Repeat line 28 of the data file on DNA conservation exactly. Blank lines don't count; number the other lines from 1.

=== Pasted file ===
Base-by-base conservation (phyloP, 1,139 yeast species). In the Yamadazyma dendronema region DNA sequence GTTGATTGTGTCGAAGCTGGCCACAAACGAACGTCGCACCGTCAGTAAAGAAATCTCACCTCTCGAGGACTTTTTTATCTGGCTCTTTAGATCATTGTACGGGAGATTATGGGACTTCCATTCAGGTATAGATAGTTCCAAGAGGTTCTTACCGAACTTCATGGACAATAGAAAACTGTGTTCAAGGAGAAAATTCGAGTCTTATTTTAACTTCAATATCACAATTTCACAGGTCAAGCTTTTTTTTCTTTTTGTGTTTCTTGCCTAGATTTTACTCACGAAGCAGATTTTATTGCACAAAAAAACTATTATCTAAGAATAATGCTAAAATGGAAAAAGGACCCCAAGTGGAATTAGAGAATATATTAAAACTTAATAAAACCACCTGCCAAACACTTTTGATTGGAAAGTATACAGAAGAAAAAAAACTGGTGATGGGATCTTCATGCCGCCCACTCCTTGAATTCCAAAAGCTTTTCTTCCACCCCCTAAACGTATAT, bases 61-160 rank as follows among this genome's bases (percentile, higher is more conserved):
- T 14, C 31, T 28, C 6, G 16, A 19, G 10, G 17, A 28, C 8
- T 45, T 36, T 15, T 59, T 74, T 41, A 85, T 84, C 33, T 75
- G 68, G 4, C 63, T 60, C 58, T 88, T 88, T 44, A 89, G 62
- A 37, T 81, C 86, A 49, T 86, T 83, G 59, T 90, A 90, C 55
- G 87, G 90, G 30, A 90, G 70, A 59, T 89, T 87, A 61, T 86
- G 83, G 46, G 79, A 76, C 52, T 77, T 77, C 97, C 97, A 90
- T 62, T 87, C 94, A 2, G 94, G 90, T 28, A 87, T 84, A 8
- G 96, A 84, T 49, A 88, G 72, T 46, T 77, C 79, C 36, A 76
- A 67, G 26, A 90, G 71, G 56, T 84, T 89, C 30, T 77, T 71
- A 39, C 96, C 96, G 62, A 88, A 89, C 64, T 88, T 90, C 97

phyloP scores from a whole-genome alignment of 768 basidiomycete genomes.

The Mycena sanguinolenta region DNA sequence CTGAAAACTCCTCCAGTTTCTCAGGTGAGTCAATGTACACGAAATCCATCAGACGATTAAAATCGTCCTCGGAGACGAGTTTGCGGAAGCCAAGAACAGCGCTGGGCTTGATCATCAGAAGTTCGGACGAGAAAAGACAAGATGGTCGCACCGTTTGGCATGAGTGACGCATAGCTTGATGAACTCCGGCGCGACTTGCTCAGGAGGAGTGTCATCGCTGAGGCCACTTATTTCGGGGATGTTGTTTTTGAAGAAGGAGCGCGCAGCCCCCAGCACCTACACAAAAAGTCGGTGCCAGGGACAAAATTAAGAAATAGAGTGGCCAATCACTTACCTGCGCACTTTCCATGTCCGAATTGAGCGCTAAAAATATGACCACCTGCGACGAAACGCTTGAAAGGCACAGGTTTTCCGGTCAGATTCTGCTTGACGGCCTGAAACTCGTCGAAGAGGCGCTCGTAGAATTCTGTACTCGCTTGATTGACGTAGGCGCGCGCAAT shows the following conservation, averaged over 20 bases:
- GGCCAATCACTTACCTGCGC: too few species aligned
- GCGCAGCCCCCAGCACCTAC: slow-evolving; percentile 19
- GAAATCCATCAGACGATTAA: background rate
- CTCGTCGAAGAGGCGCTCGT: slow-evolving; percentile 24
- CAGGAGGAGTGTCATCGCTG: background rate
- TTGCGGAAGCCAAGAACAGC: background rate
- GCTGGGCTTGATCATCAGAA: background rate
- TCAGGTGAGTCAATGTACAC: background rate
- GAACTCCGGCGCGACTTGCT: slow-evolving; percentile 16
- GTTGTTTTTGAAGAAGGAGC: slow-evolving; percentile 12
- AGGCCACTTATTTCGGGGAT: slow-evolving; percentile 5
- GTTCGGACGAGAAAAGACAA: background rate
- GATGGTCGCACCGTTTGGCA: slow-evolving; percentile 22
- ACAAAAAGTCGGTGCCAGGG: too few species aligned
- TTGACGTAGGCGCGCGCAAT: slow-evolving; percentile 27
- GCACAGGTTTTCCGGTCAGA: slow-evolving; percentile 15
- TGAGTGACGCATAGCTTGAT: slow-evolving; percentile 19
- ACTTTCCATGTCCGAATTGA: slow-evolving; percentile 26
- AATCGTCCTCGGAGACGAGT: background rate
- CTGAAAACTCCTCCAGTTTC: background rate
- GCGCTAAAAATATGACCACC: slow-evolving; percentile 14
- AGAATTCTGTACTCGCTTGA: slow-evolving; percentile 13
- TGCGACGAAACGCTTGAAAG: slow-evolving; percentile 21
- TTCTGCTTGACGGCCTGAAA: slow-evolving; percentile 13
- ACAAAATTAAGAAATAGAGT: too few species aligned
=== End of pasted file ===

- TTGACGTAGGCGCGCGCAAT: slow-evolving; percentile 27